Dave Galanter
December 1st 1969 - December 12th 2020
He was loved.

Amazing Spider-Man Message Board >> View Post
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Post By
Dave Phelps

Subj: Spider-Man Revisited 33: Kurt Busiek
Posted: Thu May 21, 2009 at 05:06:55 pm EDT (Viewed 19 times)


Original opinion: His current continuity stuff tended to be mediocre, with the notable exception of Legacy of Evil and the Thunderbolts team-up, but Untold Tales was very good.

Spec #176-177 (Corona)
The story which gave Kurt Busiek a new appreciation for Sal Buscema, because of the way Sal drew arrogant rich scientist Cedric Forrester. Cedric and his sister Dagny’s experiments led to her being transformed into a superbeing called Corona and the New York water supply being poisoned, nearly killing little Normie and Mary Jane. Spider-Man gets yanked in all directions but eventually saves the day. Alas, Corona is forced to stay with her brother.

Web #81 (Living in Fear)
Early in his career, Spider-Man stopped two car thieves. One went straight but lived in fear that his past would come back to haunt him. The other got powers from a hush hush Gov’t organization and called himself Bloodshed. Years later, Bloodshed wants revenge and the brother’s stuck in the middle. Bloodshed goes to jail and the other brother starts feeling better about himself. Very afterschool specially.

Web #82 (Pumping Up)
Man-Mountain Marko at his ‘roid-ragey best. Too bad Spider-Man’s stronger.

Web #83 (Entrepeneurs) (Yes, the title has a typo. Silly guys.)
Three former AIM employees strike out on their own and build a new “power harness,” attempting to use it to commit robberies. Spider-Man stops him but a public relations guy in need of something “big” snags the harness and tries to become a superhero with the inspiring name of the Bobster. Alas, Spider-Man makes him give the harness back. Good thing he made a copy of the schematics…

SMU #2 (Other People’s Dreams)
Spider-Man vs. a guy who has seen far too many movies.

SMU #3 (Captive Fire)
The sequel to Spec #176-177 – Corona escapes from under her brother’s thumb. We’re asked if we’d like to see her again and to write in if we do. I guess not enough people did.

SMU #4 (Still Living in Fear)
The sequel to Web #81 – Bloodshed is back and he’s ticked off some mobsters who want him dead. So now he’s the one who’s scared all the time. He escapes, fakes his death, and goes on the run. Wonder how things worked out for him?

SMU #5 (Look Who’s Back)
The sequel to Web #83 (guess Busiek had nothing more to do with Marko) – Bobster’s built a new suit and wants to be Spider-Man’s sidekick. He settles for a talk show.

Spider-Man/X-Factor: Shadowgames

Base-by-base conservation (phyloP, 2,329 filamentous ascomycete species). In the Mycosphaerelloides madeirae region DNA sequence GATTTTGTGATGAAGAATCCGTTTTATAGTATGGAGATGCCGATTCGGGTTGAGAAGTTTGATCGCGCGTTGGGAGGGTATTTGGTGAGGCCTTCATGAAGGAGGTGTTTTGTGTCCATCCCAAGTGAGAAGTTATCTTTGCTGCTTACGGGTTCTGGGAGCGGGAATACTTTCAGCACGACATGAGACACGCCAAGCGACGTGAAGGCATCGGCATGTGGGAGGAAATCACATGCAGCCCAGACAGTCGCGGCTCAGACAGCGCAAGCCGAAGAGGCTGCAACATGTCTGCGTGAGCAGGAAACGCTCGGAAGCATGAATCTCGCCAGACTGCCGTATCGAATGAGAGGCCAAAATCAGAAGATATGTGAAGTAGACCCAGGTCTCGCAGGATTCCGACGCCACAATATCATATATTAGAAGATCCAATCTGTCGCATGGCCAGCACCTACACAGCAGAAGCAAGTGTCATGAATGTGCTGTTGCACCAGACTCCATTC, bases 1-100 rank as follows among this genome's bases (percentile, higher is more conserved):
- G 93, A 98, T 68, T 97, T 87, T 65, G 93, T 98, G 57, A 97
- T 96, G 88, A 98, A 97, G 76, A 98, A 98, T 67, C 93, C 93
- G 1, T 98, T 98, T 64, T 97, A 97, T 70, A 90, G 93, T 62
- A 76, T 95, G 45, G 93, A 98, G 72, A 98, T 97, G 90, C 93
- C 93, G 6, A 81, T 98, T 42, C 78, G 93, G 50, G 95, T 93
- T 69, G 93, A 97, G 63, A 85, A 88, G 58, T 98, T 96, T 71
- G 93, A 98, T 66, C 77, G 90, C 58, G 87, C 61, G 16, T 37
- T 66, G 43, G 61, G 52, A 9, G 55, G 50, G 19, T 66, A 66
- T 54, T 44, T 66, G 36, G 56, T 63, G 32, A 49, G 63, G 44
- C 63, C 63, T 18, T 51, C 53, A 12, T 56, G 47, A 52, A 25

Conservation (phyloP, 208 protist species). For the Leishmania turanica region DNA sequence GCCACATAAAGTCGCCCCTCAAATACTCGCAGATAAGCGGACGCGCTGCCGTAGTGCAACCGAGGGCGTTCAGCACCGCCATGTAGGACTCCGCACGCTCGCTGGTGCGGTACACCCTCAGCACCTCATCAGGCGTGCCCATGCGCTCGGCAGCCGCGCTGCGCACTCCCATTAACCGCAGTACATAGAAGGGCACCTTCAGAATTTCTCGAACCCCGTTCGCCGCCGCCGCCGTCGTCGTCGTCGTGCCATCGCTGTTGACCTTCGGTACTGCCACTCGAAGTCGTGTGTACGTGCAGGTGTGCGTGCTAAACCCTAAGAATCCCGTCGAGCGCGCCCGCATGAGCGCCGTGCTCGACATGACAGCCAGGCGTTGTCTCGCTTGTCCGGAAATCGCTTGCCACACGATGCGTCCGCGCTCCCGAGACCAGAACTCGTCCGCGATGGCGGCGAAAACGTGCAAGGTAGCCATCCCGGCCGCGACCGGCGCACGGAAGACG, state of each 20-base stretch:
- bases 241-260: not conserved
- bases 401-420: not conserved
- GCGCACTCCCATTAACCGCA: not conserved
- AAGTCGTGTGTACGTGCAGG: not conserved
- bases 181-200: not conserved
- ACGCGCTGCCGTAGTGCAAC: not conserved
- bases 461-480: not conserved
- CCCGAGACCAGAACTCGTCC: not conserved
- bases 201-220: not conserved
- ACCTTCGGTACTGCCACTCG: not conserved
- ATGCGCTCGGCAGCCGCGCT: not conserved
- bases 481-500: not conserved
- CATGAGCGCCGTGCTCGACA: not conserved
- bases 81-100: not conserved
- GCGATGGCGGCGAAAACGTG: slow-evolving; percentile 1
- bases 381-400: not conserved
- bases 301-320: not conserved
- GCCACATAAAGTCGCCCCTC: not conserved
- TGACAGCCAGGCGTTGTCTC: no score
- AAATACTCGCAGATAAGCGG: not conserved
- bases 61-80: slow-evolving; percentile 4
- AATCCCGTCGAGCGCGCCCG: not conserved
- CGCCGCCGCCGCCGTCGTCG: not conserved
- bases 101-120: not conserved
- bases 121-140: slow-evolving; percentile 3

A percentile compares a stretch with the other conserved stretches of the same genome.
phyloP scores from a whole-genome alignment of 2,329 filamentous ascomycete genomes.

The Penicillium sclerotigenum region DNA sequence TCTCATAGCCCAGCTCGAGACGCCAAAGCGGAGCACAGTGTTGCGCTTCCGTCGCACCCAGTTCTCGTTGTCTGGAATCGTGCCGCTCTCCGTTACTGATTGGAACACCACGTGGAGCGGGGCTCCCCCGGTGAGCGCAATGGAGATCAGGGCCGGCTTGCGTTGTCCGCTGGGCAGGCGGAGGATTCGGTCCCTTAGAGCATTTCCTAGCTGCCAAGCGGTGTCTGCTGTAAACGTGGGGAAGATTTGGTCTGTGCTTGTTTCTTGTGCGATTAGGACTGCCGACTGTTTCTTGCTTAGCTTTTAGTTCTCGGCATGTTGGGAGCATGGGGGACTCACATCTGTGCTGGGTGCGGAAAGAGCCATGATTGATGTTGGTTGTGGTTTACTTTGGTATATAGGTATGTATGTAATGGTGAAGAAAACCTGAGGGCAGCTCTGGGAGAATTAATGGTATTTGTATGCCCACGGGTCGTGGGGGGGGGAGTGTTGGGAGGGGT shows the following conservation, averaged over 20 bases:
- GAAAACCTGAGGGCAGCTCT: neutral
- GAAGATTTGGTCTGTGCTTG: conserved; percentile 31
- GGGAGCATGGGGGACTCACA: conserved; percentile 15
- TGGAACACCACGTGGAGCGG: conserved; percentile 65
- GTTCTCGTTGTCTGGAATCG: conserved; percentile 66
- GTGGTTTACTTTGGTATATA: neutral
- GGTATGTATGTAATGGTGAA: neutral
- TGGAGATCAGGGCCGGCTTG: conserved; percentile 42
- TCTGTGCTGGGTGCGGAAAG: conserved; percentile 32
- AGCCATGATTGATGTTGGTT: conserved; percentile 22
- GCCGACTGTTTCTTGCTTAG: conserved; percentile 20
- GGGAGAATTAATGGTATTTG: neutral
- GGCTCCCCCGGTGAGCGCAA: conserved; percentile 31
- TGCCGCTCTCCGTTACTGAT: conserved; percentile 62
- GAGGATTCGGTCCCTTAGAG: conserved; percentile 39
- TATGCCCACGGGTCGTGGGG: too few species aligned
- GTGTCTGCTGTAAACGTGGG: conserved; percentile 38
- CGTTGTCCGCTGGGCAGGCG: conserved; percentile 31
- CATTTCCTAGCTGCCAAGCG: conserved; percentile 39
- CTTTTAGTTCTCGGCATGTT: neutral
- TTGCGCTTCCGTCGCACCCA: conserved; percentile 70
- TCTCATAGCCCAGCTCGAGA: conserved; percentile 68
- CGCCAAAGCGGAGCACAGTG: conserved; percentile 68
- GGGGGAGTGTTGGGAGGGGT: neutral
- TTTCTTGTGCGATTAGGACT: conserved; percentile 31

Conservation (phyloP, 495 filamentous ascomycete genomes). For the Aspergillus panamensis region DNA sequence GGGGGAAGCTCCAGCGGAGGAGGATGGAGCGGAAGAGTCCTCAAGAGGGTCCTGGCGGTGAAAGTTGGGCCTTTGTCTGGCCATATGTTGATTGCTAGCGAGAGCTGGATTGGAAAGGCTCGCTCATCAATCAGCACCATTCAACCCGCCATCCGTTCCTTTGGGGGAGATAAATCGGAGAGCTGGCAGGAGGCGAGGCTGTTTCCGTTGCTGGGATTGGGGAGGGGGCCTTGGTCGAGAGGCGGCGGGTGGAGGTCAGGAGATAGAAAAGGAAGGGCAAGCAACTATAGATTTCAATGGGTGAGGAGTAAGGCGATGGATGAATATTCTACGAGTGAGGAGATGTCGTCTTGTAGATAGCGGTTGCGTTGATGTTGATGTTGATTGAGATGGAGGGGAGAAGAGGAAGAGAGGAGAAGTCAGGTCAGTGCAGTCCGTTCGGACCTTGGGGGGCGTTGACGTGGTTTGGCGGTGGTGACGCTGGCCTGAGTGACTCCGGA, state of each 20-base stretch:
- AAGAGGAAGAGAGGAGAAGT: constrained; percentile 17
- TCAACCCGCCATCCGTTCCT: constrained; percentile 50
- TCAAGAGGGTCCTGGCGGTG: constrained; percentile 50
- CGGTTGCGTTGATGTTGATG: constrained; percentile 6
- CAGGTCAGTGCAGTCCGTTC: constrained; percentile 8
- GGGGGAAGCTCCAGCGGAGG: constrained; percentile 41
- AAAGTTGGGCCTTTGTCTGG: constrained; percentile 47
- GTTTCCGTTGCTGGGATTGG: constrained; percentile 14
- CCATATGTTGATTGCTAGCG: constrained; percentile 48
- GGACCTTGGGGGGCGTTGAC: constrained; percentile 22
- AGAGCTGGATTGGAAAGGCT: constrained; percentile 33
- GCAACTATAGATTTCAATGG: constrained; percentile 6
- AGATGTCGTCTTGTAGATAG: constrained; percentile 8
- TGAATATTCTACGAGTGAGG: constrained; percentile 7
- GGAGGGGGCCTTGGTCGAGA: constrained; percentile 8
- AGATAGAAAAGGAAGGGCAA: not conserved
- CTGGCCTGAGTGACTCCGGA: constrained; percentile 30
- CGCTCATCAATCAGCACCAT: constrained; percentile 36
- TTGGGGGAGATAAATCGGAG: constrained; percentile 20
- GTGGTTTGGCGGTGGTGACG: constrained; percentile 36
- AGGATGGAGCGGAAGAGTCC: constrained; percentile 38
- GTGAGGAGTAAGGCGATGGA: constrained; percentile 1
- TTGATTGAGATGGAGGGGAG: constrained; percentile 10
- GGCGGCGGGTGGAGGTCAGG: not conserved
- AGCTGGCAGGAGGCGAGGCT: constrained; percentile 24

I’ve actually seen Busiek apologize for this one. Don’t know why. Yes, it’s a completely pointless mini-series with yet another government conspiracy plotline and generic villains, but it wasn’t unpleasant to read.

Legacy of Evil
Little Normie’s been kidnapped and Ben Urich, Spider-Man and the Molten Man team-up to find him. As the story progresses, we get one last look at Norman and Harry Osborn. (Sigh) If only… Very nice, and I liked the bit where Ben thought Harry had been the Goblin for much longer because of the changes in Norman as the Spider/Goblin conflict progressed.

SMTU #7 (& the Thunderbolts)
An Enclave robot commits a robbery which Spider-Man is blamed for and new superhero sensation the Thunderbolts is sent after him. (This was early in the series when nobody knew they used to be bad guys.) MACH-1 in particular was looking forward to bringing Spider-Man in, after all the hassles he had with Spidey in his Beetle days. But circumstances lead to Spider-Man and MACH-1 fighting back to back so MACH-1 helps Spidey clear himself after all. Maybe there’s hope for the guy after all.

Thunderbolts #8
(Yes, I will be mentioning the occasional guest appearance, assuming it meets the extremely rigorous “do I feel like digging it out and reading it and, if so, do I feel like mentioning it?” criteria.)
Spider-Man isn’t a significant part of the issue (featuring the Thunderbolts and a bunch of guest stars against the Elements of Doom), but I love the exchange on the first page:
“DIE, Spider-Man!”
“Yeesh! ‘Die, Spider-Man?!’ I’m a busy guy gang – up to my spider-powered butt juggling bad guys like the Technomancers, Doc Ock, the Shocker, Kraven and Ultimatum-- --which is, like, five times as busy as any self-respecting super-hero should really be!
“So really, if I’m gonna fit you folks into my already-overcrowded schedule, you’re gonna have to come up with better quips than that!”
“BAH!”
“Oh, right. ‘Bah.’ Muuuuch better!”

A tad metafictive, but it made me smile.

Untold Tales of Spider-Man (with occasional help from Tom DeFalco, Roger Stern and another guy I’m blanking on)
While the thought of Spider-Man acting extra immature, moving in with Aunt May, dating Betty Brant, fighting Norman Osborn and Sandman, being called Puny Parker by Flash Thompson, etc. in the current books fills me with great annoyance, that doesn’t mean it’s not fun to visit the days when that was the status quo. Especially when we also get to see some of the older versions of other classic Marvel characters. And, hey, so that’s where Spidey fought the Scarecrow… Forgot about that. Lots of fun from start to finish and it’s a shame that they didn’t go with the plan to keep the series going with Roger Stern at the helm. I could have lived with the price increase…

In summary… My original opinion stands, although I enjoyed Spec #176-177, Web #83 and SMU #2 more this time around.



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